The spring scale 61 is guided on spaced tracks 66 amazed to walls 24 and 65. The scale 61 has its movable ear 67 hooked to the traction link 68.

Reference will now be made to "an installation for treatment of a patient in the "seated position for a cervical applied traction.

' In Figure 3 the cover member 17 forming thestand -ard is rigidly propped to the vertical position withpthe poweriz ed carrier unit 11 positioned as previously de-r scribed. There'upon there is attached-Ste" the traction 'link'68 a cableor other flexible 69 which is guided over the guide pulley 70 to oneend 71 of a rocker arm '72, pivoted at-an intennedia'te point 73 to the extensible irarne 74 which. comprises an {inverted tubular frame having spaced branches 75, 75, and joined by the intermediate sections 76 upon which the pivot 73'is'formed.

The pivot 73. comprises spaced tongues adapted to receive a pin 77, which; is held captive for ready use on a chain 78. A conforming aperture in the rocker bar 72 may hold the rocker bar tiltably on the intermediate sections 76 of the trainer Eyes 'o'r like guides 79 may adjustably guide the frame" 74 initially to 'hold the device is in operation, the patient may be left unattended and may discontinue the treatment by operation of the remote control switch for shutting off the power to V the motor.

'The mobility of the motorized unit 11 to the carrier base 10 provides an adaptability for installation in a amount of space,'without sacrificing the requirement for adjustment. At the same time the installation makes for a highly compact assembly so that it may be transported from one location/to the other, and is even suitable for transportation by home servicing visiting 'nurs'e's.- I V i a It will be observed that By the use or; the has as a carnor to support the motorized unit during use, that a novel 1 and convenient assembly is provided without necessitatit'in the retracted osition-tor eoin'pa'ct packa ing, as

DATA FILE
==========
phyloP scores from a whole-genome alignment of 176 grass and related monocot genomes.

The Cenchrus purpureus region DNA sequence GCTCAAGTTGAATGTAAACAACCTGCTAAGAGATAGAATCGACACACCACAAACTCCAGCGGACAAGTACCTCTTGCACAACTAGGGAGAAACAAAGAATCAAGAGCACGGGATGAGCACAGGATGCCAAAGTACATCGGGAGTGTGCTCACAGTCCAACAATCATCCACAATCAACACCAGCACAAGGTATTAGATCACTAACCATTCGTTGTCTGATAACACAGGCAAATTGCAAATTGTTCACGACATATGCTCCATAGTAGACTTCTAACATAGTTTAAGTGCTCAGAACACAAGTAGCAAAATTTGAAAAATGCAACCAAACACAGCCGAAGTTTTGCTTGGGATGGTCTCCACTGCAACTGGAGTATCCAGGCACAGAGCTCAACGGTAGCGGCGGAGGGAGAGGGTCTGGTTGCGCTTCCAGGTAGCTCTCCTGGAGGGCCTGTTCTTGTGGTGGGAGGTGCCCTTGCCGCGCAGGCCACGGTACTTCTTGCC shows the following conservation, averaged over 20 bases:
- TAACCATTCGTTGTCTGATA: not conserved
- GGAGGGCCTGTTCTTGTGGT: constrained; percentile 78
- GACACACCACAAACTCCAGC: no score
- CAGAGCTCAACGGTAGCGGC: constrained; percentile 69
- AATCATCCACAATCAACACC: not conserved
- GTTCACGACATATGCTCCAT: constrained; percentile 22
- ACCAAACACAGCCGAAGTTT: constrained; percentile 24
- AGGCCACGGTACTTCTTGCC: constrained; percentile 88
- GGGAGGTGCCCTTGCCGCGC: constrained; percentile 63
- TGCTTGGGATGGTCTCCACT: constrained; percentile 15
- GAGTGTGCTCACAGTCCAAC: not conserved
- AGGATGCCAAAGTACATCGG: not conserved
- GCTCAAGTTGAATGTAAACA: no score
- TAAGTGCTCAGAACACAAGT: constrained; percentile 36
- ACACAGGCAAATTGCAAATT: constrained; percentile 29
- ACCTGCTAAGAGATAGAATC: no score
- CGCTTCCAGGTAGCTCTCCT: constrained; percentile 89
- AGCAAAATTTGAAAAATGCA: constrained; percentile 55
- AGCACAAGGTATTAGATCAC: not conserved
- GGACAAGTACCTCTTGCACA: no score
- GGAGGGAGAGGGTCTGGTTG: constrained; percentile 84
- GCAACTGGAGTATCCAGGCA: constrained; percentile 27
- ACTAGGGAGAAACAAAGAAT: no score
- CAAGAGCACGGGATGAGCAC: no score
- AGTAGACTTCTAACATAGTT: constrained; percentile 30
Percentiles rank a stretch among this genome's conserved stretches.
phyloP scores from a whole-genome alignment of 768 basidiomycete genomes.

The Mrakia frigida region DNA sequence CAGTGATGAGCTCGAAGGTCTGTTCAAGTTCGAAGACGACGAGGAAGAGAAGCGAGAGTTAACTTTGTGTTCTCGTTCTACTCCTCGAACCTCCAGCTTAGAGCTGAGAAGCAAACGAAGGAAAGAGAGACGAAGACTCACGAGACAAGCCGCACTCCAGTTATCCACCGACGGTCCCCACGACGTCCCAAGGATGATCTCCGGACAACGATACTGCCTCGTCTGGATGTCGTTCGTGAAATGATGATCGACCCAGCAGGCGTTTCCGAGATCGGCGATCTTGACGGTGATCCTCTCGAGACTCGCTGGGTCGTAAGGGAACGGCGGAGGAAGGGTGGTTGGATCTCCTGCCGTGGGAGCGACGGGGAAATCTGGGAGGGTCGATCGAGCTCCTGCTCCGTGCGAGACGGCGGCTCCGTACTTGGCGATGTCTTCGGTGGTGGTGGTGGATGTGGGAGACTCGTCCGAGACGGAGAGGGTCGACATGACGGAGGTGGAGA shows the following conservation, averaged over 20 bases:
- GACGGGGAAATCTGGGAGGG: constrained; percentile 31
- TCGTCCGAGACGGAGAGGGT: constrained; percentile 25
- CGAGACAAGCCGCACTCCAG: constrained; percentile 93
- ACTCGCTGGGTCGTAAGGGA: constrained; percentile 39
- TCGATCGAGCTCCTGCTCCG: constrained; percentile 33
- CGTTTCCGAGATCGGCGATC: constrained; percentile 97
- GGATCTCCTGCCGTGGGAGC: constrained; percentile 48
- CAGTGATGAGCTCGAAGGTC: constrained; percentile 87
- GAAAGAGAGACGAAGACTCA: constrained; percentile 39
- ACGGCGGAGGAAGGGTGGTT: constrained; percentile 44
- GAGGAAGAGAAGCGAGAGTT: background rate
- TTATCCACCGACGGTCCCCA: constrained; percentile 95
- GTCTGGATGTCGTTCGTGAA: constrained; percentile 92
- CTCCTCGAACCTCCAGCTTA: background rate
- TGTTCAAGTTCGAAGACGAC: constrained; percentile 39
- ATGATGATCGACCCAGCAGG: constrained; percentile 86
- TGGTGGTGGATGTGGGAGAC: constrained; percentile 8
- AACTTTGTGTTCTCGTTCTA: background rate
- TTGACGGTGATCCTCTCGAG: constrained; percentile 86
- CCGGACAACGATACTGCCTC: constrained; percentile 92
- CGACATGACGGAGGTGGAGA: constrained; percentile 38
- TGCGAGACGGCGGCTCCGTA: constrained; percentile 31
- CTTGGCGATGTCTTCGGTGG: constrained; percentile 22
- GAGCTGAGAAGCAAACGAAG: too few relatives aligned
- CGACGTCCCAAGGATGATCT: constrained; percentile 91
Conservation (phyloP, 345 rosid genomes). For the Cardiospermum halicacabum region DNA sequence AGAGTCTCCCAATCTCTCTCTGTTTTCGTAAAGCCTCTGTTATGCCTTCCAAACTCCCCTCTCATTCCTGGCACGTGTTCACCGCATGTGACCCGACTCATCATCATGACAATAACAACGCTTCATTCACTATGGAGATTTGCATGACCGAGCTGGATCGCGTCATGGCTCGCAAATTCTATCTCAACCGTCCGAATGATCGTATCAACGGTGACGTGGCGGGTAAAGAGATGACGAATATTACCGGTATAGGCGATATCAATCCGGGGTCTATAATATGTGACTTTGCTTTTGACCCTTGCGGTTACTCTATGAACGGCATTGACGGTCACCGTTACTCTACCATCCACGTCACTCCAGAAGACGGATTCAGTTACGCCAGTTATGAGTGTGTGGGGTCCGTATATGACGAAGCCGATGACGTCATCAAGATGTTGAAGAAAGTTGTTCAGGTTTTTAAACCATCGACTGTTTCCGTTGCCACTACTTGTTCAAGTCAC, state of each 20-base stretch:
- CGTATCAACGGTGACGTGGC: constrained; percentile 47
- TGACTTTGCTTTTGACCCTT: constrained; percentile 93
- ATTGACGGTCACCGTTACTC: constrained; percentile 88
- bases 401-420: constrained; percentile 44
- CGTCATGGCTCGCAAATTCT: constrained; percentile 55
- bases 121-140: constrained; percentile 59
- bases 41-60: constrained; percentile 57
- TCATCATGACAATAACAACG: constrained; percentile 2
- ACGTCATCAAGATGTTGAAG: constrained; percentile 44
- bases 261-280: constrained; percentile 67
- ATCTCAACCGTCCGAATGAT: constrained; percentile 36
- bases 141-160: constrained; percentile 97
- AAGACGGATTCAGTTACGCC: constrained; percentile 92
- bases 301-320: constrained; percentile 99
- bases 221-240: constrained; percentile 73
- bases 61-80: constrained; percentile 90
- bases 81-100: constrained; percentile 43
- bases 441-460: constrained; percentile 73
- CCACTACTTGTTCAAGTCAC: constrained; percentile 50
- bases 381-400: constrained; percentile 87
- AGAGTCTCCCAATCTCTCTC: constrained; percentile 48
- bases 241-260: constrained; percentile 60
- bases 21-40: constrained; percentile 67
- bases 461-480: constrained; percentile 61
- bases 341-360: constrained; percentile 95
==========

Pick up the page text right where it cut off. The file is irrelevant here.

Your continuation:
shown in Figure 2, or to elevate it; as shown in Figure 3. Wing nut control 80 sleeved on the frame serve as abutments or stops to hold the frame 74in predetermined position, either elevated 0r retracted.

The rocker arm 72, at its free end 81, is provided with a yoke 82 having hooked ends its from which ends a an occipital harness 84 is supported foi'receiving the head, of the patient to be treated. V a

' The standard 17, at its exterior face, is provided with a bracket 85. A' seat 86 has one edge thereof formed with a channel 87 for complemental attachment to the bracket 85. Pivotal legs 88 adjacent the front of the seat and suitably braced by foldable struts, convert the seat 86 and the standard 17 into a seat for the patient, as shown. r, V a

With the installation as described, the 'pow'erized unit '11. is adjustable by-sliding along the carrier base 10 V and this is effected by rotating the feed screw 27 to apply, the minimum tension to the link-ingcable 69 and,'-i'n turn,

to the yoke 82, affixed to the patient, the powerized unit being set so that the traction link 68is in the fully extended position at this .point at the time when initial adjustments are made. The minimum point of traction ing heavy and cumbersome units or the anchoring of the unit into aposition wherethe traction device is to be operated, as the motorized unit'which is guided'o'n the tracks formed in the carrier provides adequate anchoring resistance to the motivating force against the patient.

By the relationship of the motorized unit 11 to the carrier and the standard 17, an adequate balance is farnished to provide portability without extraneous anchoring attachments'to exert traction action on the patient as the positioh of the assembled elements 10 and 11 and their location are suflicient to provide the necessary relative immobility and versatility to the tractile forces in a variety of desired positions of the patient.

7 These features, as briefly indicated, will be appreciated by reference to Figures4 and 5' wherein the identical assembly may be used for intermittent lumbar traction or intermittent cervical traction of a patient in the recumbent position.

Referring now to Figure 4, the assembly as set up in Figure 3 has removed therefromtheframe '74by'sliding the same from the ring guides. V The standard 17 is also formed with a medially positioned longitudinal'slot 91, along which a guide pulley 92, supported on a bracket, may be adjustably positioned in accordance with the height or position of the patient. to the motorized traction unit is guided over the pulley 92, extending through the slot 91 in the direction of the patient on the supporting bed B; In the illustration, the cable extends to a lumbar harness 94, while thep'ati'ent is in therecumbent position. The electrical system cable 90 for manipulating the control switch may be likewise ex tended over the bed within grasp of the patient, for controlling the motorized traction unit.

The cable 69 leading a asaoaar Similarly, as shown in Figure 5, the traction cable 69 may have aflixed thereto a cervical harness of the character shown in the embodiment illustrated in Figure 3, while the patient is in the recumbent position, with the head extended adjacent the traction installation.